Charging an electric car is easier than you might think, and it is getting easier and easier. It still takes a bit of planning compared to a traditional internal combustion engine machine, especially on longer journeys, but as the charging network grows and the battery life of cars increases, you are less and less likely to be taken aback.
There are three main ways to charge your electric vehicle: at home, at work, or by using a public charging station on the side of the road or at a gas station. And of course, if you’re running a Tesla, there’s the company’s dedicated Supercharger network that includes over 800 locations, from highway services to many hotels and shopping malls. Finding one of these chargers is pretty straightforward, with most EVs having satellite navigation with plotted locations, as well as mobile phone apps like ZapMap showing you where they are and who’s running them. BP Pulse, Polar, Ecotricity and Ionity are among the best known suppliers. NewMotion is the new name for Shell’s recent charging network which uses a card or app to access over 3000 charging points on 17 different networks across the UK, including Ionity fast chargers as well as its own stations Shell refill. You can also use the service across Europe, increasing your available chargers to around 200,000 in 35 countries.
Public charging stations offer a range of payment methods, often via a special card or a payment app on your phone. That said, many chargers are increasingly featuring contactless technology, which means you can pay with a regular debit or credit card. Legislation has also been enforced to allow “ad hoc access” without having to pay a membership fee or make a long-term financial commitment before being able to bill.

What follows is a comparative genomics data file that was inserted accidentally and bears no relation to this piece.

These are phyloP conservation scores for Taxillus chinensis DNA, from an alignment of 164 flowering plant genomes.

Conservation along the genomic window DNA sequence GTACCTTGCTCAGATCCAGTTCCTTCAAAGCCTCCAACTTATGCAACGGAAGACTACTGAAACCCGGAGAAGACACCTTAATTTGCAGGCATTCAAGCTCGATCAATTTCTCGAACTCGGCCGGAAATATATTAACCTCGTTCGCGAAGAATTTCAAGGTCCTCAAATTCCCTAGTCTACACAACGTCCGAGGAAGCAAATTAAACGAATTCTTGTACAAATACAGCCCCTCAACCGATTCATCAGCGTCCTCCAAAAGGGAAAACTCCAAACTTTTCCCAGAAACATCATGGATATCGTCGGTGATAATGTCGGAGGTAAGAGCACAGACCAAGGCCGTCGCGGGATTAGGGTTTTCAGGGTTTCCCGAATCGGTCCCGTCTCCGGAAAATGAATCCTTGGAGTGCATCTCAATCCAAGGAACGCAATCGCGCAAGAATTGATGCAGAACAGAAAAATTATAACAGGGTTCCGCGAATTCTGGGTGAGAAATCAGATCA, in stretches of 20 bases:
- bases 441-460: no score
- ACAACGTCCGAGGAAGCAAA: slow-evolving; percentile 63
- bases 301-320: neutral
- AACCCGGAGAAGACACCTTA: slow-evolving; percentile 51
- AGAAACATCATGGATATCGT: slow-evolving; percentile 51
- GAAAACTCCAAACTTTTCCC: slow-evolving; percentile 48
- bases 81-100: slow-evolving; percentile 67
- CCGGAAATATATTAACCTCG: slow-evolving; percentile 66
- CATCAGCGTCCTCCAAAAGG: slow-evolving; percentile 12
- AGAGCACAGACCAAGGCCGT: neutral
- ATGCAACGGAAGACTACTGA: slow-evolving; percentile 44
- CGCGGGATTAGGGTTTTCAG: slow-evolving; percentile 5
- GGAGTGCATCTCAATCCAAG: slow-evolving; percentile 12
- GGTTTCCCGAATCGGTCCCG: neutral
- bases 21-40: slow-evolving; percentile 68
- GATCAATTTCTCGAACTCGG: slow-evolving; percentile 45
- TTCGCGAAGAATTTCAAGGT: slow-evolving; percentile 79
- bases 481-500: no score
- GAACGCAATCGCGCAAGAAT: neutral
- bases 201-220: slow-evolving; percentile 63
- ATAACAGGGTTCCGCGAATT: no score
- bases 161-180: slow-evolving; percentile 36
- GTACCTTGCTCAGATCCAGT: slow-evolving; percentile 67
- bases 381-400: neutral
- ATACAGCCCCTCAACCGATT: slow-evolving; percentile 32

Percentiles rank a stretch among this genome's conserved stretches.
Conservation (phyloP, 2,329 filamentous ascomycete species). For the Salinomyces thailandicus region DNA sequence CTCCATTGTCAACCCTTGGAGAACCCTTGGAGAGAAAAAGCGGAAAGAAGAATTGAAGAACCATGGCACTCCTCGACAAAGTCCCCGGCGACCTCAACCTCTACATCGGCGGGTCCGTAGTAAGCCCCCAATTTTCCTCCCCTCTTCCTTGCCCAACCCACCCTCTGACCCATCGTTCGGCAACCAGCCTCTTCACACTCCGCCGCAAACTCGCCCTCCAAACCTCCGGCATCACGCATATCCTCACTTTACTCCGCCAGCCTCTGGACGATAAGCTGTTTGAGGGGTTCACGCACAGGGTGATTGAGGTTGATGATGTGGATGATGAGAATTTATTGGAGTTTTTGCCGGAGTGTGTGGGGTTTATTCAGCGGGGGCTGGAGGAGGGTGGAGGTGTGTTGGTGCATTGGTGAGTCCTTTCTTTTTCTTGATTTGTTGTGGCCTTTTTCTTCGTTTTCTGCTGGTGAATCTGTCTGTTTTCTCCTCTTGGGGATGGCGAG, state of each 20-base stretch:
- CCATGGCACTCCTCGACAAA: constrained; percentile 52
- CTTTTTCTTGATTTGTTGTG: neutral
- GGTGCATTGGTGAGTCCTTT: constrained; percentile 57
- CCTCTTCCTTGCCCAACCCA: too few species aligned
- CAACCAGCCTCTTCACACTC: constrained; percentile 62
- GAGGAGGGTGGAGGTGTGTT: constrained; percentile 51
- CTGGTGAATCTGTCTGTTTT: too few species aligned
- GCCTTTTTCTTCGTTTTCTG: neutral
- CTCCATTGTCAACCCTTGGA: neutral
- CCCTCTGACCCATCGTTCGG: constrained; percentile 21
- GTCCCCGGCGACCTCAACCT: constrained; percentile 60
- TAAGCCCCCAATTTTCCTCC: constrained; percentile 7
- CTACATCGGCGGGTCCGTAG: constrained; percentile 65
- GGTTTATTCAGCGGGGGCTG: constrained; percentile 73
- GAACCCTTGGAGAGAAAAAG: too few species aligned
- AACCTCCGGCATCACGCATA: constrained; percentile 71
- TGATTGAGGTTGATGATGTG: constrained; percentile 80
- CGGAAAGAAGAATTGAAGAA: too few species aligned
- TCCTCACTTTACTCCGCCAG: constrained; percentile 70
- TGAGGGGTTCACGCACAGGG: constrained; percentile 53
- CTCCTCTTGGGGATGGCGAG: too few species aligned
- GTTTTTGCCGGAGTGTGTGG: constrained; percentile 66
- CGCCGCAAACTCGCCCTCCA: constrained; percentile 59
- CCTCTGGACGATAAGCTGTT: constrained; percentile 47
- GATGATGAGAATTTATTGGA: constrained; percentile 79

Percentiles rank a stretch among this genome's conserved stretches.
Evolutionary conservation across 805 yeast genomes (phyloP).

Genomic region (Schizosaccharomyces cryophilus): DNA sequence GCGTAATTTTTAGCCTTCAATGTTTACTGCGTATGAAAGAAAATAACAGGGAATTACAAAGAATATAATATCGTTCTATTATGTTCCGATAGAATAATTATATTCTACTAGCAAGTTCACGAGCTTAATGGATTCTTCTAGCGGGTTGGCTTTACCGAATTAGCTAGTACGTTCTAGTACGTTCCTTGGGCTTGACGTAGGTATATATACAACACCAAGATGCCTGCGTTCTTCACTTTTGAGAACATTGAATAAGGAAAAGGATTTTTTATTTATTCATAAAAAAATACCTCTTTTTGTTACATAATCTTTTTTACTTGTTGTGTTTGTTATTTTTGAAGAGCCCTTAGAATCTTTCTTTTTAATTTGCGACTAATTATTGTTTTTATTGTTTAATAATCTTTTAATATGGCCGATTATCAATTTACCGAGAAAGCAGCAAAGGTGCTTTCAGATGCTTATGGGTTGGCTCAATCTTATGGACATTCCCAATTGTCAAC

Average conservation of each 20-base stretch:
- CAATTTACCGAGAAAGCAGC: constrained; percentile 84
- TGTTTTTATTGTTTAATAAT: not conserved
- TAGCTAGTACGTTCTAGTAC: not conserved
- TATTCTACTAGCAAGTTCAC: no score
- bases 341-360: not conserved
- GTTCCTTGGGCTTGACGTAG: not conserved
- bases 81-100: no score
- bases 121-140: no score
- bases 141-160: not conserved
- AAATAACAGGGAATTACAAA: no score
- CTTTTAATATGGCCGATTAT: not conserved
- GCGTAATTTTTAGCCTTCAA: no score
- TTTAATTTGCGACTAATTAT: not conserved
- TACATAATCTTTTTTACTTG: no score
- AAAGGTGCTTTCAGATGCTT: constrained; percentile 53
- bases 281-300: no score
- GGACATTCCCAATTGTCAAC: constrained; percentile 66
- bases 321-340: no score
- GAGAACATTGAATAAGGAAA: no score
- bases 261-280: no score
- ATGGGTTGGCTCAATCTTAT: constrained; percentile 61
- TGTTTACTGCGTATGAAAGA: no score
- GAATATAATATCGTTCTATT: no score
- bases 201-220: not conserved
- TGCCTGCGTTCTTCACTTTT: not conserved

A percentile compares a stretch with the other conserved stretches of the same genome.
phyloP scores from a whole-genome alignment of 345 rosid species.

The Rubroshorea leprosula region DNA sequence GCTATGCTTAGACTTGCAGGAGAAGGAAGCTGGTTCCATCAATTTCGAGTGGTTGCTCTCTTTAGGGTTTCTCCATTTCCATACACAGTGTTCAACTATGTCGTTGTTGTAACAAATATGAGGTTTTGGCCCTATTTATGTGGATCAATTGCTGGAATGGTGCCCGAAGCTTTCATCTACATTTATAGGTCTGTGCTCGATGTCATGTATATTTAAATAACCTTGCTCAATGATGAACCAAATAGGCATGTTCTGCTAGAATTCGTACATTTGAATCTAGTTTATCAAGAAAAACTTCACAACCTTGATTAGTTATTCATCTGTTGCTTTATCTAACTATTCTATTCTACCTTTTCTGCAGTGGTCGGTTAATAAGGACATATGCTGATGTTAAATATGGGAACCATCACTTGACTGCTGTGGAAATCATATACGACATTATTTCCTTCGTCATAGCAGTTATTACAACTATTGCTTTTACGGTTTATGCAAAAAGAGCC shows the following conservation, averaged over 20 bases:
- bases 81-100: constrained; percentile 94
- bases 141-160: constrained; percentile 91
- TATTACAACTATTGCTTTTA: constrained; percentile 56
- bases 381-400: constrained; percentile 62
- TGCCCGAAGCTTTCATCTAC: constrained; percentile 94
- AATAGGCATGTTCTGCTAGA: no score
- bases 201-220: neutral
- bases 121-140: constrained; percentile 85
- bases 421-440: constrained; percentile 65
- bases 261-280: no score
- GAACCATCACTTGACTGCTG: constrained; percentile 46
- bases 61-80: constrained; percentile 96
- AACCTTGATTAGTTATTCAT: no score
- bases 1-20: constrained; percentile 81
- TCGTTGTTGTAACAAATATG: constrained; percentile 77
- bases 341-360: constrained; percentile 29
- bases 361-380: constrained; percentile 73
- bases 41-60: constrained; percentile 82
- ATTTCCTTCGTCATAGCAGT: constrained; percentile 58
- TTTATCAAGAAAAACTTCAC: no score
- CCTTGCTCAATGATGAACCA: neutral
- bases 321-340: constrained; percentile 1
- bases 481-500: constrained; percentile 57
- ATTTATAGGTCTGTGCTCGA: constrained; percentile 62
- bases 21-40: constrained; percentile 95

Ultimately, where and when you charge depends on how and where you use the car. However, if an electric vehicle fits your lifestyle, chances are most of your charging will be done at home overnight, with only short recharges at public charging points when you’re on the go.
How long does it take to charge an electric car?
The time it takes to charge your car basically boils down to three things: the size of the car’s battery, the amount of electric current the car can withstand, and the speed of the charger. Battery size and power are expressed in kilowatt-hours, or kWh, and the higher the number, the larger the battery and the longer it will take to fully replenish cells.
Chargers provide electricity in kilowatts (kW), with anything from 3 kW to 150 kW possible – the higher the number, the faster the charging rate. Use the most basic charger and even something like a Nissan Leaf with a 40kWh battery will take up to 12 hours to fully charge. In contrast, the latest fast charging devices, typically found at gas stations, can add up to 80% of a full charge in half an hour. So which charger is the best?
There are basically three types of charger: slow, fast, and fast. Slow and fast chargers are typically used in homes or for street charging stations, while for a fast charger you will need to visit a dedicated gas station or charging center, like the one in Milton Keynes. Some are tethered which means that like a gas pump the cable is attached and you simply plug in your car, while others will require you to use your own cable, which you will need to carry around in the car. Here is a guide for each:
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This notice was published: 2021-05-13 14:00:51